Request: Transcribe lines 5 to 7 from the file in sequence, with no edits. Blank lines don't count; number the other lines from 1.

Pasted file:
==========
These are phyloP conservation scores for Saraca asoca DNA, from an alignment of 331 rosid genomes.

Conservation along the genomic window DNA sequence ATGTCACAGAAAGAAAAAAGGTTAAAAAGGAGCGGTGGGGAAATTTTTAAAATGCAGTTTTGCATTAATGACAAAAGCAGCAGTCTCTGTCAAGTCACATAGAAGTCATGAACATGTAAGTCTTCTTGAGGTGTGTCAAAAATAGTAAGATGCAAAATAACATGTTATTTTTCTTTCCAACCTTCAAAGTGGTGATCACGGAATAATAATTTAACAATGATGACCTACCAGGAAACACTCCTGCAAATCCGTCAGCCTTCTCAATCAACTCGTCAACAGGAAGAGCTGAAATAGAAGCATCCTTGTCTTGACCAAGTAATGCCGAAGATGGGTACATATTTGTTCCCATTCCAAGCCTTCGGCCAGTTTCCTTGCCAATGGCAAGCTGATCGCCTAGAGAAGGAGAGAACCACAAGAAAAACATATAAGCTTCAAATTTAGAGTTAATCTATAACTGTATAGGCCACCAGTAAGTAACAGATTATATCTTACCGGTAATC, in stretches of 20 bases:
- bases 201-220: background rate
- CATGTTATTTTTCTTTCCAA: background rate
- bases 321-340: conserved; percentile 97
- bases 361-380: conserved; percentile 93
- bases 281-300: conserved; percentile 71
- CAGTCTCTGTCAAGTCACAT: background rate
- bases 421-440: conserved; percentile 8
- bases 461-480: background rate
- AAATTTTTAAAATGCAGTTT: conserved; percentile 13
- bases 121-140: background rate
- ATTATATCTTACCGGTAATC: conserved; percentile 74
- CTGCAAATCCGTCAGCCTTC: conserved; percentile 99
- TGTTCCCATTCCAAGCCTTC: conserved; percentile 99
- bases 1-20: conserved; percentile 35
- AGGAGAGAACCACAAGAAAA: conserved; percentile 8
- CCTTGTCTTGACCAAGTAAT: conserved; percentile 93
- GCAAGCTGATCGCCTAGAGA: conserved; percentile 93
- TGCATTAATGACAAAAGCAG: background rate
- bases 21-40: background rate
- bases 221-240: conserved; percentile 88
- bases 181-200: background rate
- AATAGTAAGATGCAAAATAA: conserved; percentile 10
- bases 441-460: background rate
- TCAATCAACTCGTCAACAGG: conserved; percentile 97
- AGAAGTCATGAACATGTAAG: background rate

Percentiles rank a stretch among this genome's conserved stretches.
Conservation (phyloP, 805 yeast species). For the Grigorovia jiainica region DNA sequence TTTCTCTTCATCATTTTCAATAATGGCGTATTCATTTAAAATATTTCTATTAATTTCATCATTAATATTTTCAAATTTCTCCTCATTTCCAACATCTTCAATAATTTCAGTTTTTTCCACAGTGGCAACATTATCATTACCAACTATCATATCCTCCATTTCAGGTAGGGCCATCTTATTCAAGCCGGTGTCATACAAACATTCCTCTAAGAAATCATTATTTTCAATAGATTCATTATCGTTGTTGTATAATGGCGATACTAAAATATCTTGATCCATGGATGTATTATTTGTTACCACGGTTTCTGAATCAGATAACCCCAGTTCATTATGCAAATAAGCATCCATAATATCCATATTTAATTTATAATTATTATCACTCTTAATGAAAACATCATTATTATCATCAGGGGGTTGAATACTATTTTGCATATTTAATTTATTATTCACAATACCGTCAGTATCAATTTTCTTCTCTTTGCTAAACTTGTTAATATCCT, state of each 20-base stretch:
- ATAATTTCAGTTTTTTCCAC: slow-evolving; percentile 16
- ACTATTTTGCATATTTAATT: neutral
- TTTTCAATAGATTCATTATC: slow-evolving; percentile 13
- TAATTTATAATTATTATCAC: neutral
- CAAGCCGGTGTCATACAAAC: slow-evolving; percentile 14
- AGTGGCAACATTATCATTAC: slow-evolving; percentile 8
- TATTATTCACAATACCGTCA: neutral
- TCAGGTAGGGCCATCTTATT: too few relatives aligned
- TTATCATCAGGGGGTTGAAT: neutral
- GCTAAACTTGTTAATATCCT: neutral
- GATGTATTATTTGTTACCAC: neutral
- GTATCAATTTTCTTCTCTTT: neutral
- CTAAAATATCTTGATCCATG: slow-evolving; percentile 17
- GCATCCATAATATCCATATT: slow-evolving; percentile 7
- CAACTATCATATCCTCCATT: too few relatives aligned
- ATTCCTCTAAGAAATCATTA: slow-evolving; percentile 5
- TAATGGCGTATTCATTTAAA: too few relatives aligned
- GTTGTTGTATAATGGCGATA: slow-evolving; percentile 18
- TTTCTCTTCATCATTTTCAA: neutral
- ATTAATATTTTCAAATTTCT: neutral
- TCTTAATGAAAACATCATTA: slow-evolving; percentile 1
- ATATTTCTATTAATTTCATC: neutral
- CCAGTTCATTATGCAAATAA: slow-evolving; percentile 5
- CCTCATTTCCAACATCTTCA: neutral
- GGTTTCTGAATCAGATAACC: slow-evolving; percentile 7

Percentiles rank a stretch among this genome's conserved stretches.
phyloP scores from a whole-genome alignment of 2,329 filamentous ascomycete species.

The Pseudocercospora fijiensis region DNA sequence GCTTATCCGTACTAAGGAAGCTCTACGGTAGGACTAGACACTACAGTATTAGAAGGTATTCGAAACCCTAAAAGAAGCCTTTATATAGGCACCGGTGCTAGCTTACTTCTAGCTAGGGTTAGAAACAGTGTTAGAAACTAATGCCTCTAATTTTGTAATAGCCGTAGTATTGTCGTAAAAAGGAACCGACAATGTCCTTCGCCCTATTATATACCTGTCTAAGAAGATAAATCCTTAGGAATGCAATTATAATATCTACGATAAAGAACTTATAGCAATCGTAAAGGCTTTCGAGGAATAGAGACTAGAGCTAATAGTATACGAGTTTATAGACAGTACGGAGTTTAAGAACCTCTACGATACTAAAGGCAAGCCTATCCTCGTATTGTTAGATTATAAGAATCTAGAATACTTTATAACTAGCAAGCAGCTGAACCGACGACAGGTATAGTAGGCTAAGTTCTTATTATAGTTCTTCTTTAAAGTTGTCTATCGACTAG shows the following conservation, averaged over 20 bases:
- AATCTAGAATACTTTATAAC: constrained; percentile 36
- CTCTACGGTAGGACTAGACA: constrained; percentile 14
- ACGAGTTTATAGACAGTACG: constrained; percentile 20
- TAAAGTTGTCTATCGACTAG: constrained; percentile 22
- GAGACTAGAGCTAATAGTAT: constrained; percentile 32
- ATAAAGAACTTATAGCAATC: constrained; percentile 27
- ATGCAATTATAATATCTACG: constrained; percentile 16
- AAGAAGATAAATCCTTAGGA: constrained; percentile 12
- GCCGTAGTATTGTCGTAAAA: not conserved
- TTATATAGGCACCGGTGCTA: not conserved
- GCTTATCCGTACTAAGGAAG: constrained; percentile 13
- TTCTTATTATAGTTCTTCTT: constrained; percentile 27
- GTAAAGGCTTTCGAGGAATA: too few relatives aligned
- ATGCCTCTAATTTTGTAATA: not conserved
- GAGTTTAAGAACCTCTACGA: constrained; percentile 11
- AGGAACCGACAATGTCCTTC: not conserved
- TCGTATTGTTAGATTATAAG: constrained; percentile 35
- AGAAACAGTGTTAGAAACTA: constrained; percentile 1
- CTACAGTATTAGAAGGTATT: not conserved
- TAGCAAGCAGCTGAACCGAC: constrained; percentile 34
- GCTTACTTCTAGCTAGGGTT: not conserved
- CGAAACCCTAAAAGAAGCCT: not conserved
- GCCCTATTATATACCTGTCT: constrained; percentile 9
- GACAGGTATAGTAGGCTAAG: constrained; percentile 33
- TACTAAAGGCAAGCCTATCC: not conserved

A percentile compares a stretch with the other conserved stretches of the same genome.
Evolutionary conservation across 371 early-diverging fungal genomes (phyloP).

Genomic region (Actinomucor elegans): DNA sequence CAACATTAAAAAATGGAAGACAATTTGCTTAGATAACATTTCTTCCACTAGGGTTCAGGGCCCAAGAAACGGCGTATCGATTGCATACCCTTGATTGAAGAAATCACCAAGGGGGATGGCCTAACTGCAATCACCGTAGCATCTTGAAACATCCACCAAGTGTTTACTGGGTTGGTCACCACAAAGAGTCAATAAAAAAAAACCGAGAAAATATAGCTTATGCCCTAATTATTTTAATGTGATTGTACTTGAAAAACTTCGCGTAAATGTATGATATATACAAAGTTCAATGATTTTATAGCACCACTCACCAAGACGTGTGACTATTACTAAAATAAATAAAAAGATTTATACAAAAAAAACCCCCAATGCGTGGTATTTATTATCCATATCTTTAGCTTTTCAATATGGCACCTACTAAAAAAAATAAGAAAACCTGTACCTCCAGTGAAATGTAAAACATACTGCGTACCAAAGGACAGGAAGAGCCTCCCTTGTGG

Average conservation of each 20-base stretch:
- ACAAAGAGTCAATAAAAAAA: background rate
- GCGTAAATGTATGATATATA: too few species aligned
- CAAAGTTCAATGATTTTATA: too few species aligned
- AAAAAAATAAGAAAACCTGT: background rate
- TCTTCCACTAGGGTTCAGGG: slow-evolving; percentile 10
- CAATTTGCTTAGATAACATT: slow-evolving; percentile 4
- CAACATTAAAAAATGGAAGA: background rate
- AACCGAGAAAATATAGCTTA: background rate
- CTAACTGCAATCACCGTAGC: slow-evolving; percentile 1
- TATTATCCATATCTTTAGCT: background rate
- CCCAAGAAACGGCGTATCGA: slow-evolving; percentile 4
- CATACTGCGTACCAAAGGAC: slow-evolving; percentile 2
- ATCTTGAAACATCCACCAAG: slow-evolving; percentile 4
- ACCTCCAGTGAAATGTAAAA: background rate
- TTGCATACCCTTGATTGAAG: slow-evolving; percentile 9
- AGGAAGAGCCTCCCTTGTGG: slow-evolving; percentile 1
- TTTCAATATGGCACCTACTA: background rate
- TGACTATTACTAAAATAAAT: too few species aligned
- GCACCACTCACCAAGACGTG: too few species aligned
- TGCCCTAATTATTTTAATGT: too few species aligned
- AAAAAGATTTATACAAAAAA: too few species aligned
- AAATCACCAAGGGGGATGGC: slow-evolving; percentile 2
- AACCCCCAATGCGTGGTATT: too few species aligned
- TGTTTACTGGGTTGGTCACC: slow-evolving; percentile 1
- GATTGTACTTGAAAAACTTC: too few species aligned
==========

- bases 321-340: conserved; percentile 97
- bases 361-380: conserved; percentile 93
- bases 281-300: conserved; percentile 71